Let’s all give credit to the 49ers for that utterly atrocious loss by the Packers. After all, it’s not the 49ers’ fault that the Packers put together a complete debacle of a performance. The 49ers certainly made some plays while the Packers totally melted down like a hungry toddler, and the 49ers deserve to move on because oh my God what the hell was that?
Some games haunt you like a bad dream. This one will haunt the Packers like a bad marriage. They spent 60 minutes simultaneously showing they were the better team and that they were determined to lose.
Even all-time great quarterbacks only get so many shots at a championship, and the Packers blew yet another one in the Aaron Rodgers era. This 13–10 loss will gnaw at Rodgers whether he stays in Green Bay, leaves for another team or moves to an underground bunker where the government can’t track him.
The Packers kicked seven times, and two of them were blocked. Not a good ratio! At the end of the first half, they had a field goal blocked. Late in the second half, they had a punt blocked for a touchdown. That’s 10 points right there. The punt was especially egregious, the kind of play that makes you think, “They should fire their special teams coach—if they have one.” The 49ers weren’t even trying to block it. They rushed five guys. The Packers apparently tried blocking one of them with an assistant trainer. Then, on the 49ers’ game-winning field goal, the Packers had just 10 men on the field.
The Packers’ special teams have been a problem all year, which sounds even worse than it is. Think this through, O.K.? They spent their whole season trying to gain home field advantage in the playoffs. What the heck is the point of playing games in Green Bay in January if your special teams are awful? Low-scoring, bad-weather games come down to the kicking game all the time. The Packers truly would have been better off playing this game in California.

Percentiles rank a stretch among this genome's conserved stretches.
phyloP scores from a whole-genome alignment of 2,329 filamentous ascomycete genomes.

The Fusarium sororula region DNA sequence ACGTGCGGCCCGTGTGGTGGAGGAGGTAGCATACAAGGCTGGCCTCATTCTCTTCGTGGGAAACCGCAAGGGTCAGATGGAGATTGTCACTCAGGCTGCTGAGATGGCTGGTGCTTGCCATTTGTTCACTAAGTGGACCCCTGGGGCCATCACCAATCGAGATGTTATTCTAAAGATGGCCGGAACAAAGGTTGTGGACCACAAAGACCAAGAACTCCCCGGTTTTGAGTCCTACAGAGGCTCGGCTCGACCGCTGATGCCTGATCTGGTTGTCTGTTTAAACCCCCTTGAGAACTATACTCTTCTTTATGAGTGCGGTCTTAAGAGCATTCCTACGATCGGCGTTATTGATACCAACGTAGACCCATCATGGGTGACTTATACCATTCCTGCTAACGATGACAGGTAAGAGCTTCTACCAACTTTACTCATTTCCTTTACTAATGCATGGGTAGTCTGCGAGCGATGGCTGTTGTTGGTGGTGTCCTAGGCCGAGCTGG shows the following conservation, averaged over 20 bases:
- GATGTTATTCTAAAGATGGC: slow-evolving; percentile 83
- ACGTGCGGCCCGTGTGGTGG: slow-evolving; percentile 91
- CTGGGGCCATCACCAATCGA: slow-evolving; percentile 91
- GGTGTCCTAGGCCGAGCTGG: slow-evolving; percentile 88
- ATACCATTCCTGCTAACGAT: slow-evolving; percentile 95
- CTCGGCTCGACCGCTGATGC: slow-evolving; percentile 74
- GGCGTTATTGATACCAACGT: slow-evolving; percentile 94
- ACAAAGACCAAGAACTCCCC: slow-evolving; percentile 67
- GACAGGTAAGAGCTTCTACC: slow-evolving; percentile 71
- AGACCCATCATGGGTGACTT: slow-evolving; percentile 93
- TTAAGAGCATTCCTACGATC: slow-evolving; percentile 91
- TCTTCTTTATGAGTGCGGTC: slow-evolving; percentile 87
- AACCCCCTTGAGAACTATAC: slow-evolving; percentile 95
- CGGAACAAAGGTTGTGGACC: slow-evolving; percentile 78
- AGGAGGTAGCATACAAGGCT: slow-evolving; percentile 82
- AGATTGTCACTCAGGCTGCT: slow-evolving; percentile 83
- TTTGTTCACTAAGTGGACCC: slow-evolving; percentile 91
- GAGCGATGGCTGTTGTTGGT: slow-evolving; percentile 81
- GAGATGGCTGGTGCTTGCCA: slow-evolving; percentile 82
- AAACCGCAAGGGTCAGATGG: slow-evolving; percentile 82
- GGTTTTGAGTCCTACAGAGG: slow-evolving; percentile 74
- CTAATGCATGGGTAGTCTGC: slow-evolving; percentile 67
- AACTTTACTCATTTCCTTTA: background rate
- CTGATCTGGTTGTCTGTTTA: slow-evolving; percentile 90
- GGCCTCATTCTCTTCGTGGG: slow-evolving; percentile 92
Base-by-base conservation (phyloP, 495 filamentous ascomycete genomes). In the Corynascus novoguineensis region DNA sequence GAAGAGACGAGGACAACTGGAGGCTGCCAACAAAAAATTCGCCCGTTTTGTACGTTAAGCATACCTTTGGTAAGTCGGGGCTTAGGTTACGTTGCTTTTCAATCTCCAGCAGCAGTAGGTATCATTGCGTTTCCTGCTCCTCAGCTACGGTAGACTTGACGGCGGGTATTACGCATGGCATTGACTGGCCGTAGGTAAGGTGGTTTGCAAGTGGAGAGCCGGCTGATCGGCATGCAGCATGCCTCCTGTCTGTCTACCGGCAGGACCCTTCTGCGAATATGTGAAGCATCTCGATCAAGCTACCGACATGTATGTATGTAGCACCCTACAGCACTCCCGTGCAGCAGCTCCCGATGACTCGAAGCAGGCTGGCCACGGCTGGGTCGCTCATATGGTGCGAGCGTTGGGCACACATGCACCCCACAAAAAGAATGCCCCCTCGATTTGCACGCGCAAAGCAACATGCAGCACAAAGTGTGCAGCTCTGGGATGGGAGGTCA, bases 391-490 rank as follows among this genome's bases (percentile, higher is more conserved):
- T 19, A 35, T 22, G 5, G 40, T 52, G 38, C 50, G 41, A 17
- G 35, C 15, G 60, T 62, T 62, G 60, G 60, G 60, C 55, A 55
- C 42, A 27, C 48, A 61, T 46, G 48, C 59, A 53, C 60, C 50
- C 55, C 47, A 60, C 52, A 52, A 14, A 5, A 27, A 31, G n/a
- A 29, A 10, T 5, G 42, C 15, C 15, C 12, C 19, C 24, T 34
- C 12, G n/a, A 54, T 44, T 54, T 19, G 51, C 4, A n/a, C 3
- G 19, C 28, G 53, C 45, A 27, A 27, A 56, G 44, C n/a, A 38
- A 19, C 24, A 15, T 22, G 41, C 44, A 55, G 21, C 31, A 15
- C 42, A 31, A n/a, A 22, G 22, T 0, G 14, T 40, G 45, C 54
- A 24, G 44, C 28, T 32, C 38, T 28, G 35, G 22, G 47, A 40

Rodgers has every right to privately stew about the special teams if he chooses, but this must also be said: He had an awful second half. The Packers got the ball four times after halftime. They had 48 total yards. That number was 63 until the last two drives, when they went for minus-nine (and then had the punt blocked!) and minus-six.
Rodgers is infatuated with Davante Adams, and for good reason—Adams might be the best receiver in the league. But Rodgers completed one pass to a receiver not named Adams: a six-yard toss to Allen Lazard. If a great organization remembers it’s about the people, as Rodgers said last spring, then maybe the quarterback should remember to throw to them once in a while.
The Packers made a host of other mistakes, some so small you might have missed them. When the 49ers put Deebo Samuel, perhaps the most explosive weapon in football, back for a kickoff, the Packers kicked it right to him. Samuel gratefully returned the kick 45 yards, setting up a 49ers field goal.
San Francisco quarterback Jimmy Garoppolo, who has had some very good moments lately, showed exactly why the 49ers are ready to move on after this season. He threw a classic Jimmy G interception in the second half—with a play breaking down, he tossed a gentle pass to George Kittle by the sideline, and it was picked off. He almost had a couple of others just like that picked off: weak passes to the outside of the field.
And given all this, what did the Packers do on the first play after the two-minute warning?
They left Samuel open in the middle of the field. Other than a screen, it was literally the easiest possible pass they could have forced Garoppolo to complete. He did, for 14 yards, and from there a 49ers win felt inevitable.
The 49ers move on to the NFC championship game, and good on them. Whatever happens from here, they are squeezing everything they can out of this season. We don’t know where Rodgers will go from here, though it will probably involve a dark corner of the internet. Yeah, yeah. It was a much better day for Big Pharma than big farmers. We’ll stop now.
Rodgers’s postseason record is not bad—he won a Super Bowl and has made it to four other conference championship games. That’s hard to do, and people who use his record to show he is overrated miss the point. Rodgers is one of the best quarterbacks in history. That’s why the record is so baffling.
He lost one conference championship game against the Seahawks when a teammate botched an onside kick recovery. He lost another, in 2020, when 49ers coach Kyle Shanahan only asked Garoppolo to throw eight passes. (Rodgers threw 39.) He lost another, to the Bucs last year, when the Packers inexplicably left receiver Scotty Miller in single-coverage on the last play of the first half, when all they had to do was protect the end zone. Miller caught a 39-yard touchdown pass. Rodgers outplayed Tom Brady that day, but it didn’t matter.
And now this—an ugly potpourri of awful special teams, frozen offense and teamwide tentativeness down the stretch. It cost Rodgers a chance at his second Super Bowl win—and it could cost the Packers even more. They should still do almost anything they can to keep Rodgers. But the best thing they could have done was win this game.